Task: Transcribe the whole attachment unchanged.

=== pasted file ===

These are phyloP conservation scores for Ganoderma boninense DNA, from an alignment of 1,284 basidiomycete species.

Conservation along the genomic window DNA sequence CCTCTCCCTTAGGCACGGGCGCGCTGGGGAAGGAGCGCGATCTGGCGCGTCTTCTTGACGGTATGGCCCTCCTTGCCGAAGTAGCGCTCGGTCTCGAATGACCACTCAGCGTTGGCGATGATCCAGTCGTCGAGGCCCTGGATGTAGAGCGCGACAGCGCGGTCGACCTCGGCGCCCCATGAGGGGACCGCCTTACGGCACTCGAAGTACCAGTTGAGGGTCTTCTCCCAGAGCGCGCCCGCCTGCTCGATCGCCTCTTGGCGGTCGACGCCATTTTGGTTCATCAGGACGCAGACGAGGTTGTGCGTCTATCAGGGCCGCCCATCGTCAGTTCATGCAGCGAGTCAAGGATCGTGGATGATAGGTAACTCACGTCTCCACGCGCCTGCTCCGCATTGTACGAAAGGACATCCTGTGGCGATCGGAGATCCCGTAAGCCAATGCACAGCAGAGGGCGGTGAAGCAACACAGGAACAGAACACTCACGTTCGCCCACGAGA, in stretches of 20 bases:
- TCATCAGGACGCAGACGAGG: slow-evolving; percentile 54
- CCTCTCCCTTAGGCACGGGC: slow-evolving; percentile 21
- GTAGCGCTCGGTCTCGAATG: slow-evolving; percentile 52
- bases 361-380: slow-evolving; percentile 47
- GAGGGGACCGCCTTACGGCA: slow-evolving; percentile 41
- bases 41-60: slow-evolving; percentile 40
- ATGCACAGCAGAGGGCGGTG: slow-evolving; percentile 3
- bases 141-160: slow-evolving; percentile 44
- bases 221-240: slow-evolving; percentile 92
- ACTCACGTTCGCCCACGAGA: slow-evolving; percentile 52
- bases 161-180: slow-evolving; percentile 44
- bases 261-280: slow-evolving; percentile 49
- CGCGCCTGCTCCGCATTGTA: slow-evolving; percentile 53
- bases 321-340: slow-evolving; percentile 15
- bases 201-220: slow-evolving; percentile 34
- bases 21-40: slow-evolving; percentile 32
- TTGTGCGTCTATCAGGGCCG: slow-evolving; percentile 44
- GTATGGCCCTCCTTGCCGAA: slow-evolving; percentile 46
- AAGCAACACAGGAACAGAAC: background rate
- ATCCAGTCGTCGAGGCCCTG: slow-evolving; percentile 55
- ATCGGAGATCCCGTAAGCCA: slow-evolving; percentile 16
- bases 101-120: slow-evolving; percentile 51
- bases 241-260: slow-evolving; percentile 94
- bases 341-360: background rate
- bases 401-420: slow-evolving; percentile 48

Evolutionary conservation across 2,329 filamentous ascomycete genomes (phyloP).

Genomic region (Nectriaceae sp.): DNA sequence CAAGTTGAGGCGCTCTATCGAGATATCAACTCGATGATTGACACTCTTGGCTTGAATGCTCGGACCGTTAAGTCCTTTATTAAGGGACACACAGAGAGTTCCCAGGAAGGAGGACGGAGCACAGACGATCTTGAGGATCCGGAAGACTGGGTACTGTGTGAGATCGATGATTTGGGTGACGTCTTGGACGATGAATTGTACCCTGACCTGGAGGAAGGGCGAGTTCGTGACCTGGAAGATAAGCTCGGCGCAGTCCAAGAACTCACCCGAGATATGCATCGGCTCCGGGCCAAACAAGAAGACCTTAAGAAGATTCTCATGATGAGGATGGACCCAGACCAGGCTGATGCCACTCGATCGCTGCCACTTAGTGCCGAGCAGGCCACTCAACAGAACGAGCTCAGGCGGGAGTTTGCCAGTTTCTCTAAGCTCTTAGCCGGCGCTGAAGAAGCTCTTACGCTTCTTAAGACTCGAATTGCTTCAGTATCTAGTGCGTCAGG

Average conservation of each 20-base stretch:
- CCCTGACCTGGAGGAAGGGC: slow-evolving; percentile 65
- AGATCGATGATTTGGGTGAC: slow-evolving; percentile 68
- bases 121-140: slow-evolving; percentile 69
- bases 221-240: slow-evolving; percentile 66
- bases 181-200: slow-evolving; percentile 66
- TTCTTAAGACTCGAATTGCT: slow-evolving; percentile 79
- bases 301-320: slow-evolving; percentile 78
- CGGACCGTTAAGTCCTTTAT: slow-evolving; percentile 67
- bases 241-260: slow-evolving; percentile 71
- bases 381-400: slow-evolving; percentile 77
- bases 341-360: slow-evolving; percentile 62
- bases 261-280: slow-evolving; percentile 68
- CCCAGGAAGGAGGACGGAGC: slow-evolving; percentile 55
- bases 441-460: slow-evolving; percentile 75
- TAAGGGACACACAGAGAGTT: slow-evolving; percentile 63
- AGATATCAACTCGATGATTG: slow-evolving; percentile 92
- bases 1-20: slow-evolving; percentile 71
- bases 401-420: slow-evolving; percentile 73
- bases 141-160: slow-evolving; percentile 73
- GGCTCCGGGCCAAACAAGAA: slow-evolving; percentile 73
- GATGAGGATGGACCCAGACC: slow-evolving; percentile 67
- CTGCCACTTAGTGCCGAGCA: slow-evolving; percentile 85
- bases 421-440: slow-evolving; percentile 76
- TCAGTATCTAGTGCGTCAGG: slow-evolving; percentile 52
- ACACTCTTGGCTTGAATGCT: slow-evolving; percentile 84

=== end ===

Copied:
These are phyloP conservation scores for Ganoderma boninense DNA, from an alignment of 1,284 basidiomycete species.

Conservation along the genomic window DNA sequence CCTCTCCCTTAGGCACGGGCGCGCTGGGGAAGGAGCGCGATCTGGCGCGTCTTCTTGACGGTATGGCCCTCCTTGCCGAAGTAGCGCTCGGTCTCGAATGACCACTCAGCGTTGGCGATGATCCAGTCGTCGAGGCCCTGGATGTAGAGCGCGACAGCGCGGTCGACCTCGGCGCCCCATGAGGGGACCGCCTTACGGCACTCGAAGTACCAGTTGAGGGTCTTCTCCCAGAGCGCGCCCGCCTGCTCGATCGCCTCTTGGCGGTCGACGCCATTTTGGTTCATCAGGACGCAGACGAGGTTGTGCGTCTATCAGGGCCGCCCATCGTCAGTTCATGCAGCGAGTCAAGGATCGTGGATGATAGGTAACTCACGTCTCCACGCGCCTGCTCCGCATTGTACGAAAGGACATCCTGTGGCGATCGGAGATCCCGTAAGCCAATGCACAGCAGAGGGCGGTGAAGCAACACAGGAACAGAACACTCACGTTCGCCCACGAGA, in stretches of 20 bases:
- TCATCAGGACGCAGACGAGG: slow-evolving; percentile 54
- CCTCTCCCTTAGGCACGGGC: slow-evolving; percentile 21
- GTAGCGCTCGGTCTCGAATG: slow-evolving; percentile 52
- bases 361-380: slow-evolving; percentile 47
- GAGGGGACCGCCTTACGGCA: slow-evolving; percentile 41
- bases 41-60: slow-evolving; percentile 40
- ATGCACAGCAGAGGGCGGTG: slow-evolving; percentile 3
- bases 141-160: slow-evolving; percentile 44
- bases 221-240: slow-evolving; percentile 92
- ACTCACGTTCGCCCACGAGA: slow-evolving; percentile 52
- bases 161-180: slow-evolving; percentile 44
- bases 261-280: slow-evolving; percentile 49
- CGCGCCTGCTCCGCATTGTA: slow-evolving; percentile 53
- bases 321-340: slow-evolving; percentile 15
- bases 201-220: slow-evolving; percentile 34
- bases 21-40: slow-evolving; percentile 32
- TTGTGCGTCTATCAGGGCCG: slow-evolving; percentile 44
- GTATGGCCCTCCTTGCCGAA: slow-evolving; percentile 46
- AAGCAACACAGGAACAGAAC: background rate
- ATCCAGTCGTCGAGGCCCTG: slow-evolving; percentile 55
- ATCGGAGATCCCGTAAGCCA: slow-evolving; percentile 16
- bases 101-120: slow-evolving; percentile 51
- bases 241-260: slow-evolving; percentile 94
- bases 341-360: background rate
- bases 401-420: slow-evolving; percentile 48

Evolutionary conservation across 2,329 filamentous ascomycete genomes (phyloP).

Genomic region (Nectriaceae sp.): DNA sequence CAAGTTGAGGCGCTCTATCGAGATATCAACTCGATGATTGACACTCTTGGCTTGAATGCTCGGACCGTTAAGTCCTTTATTAAGGGACACACAGAGAGTTCCCAGGAAGGAGGACGGAGCACAGACGATCTTGAGGATCCGGAAGACTGGGTACTGTGTGAGATCGATGATTTGGGTGACGTCTTGGACGATGAATTGTACCCTGACCTGGAGGAAGGGCGAGTTCGTGACCTGGAAGATAAGCTCGGCGCAGTCCAAGAACTCACCCGAGATATGCATCGGCTCCGGGCCAAACAAGAAGACCTTAAGAAGATTCTCATGATGAGGATGGACCCAGACCAGGCTGATGCCACTCGATCGCTGCCACTTAGTGCCGAGCAGGCCACTCAACAGAACGAGCTCAGGCGGGAGTTTGCCAGTTTCTCTAAGCTCTTAGCCGGCGCTGAAGAAGCTCTTACGCTTCTTAAGACTCGAATTGCTTCAGTATCTAGTGCGTCAGG

Average conservation of each 20-base stretch:
- CCCTGACCTGGAGGAAGGGC: slow-evolving; percentile 65
- AGATCGATGATTTGGGTGAC: slow-evolving; percentile 68
- bases 121-140: slow-evolving; percentile 69
- bases 221-240: slow-evolving; percentile 66
- bases 181-200: slow-evolving; percentile 66
- TTCTTAAGACTCGAATTGCT: slow-evolving; percentile 79
- bases 301-320: slow-evolving; percentile 78
- CGGACCGTTAAGTCCTTTAT: slow-evolving; percentile 67
- bases 241-260: slow-evolving; percentile 71
- bases 381-400: slow-evolving; percentile 77
- bases 341-360: slow-evolving; percentile 62
- bases 261-280: slow-evolving; percentile 68
- CCCAGGAAGGAGGACGGAGC: slow-evolving; percentile 55
- bases 441-460: slow-evolving; percentile 75
- TAAGGGACACACAGAGAGTT: slow-evolving; percentile 63
- AGATATCAACTCGATGATTG: slow-evolving; percentile 92
- bases 1-20: slow-evolving; percentile 71
- bases 401-420: slow-evolving; percentile 73
- bases 141-160: slow-evolving; percentile 73
- GGCTCCGGGCCAAACAAGAA: slow-evolving; percentile 73
- GATGAGGATGGACCCAGACC: slow-evolving; percentile 67
- CTGCCACTTAGTGCCGAGCA: slow-evolving; percentile 85
- bases 421-440: slow-evolving; percentile 76
- TCAGTATCTAGTGCGTCAGG: slow-evolving; percentile 52
- ACACTCTTGGCTTGAATGCT: slow-evolving; percentile 84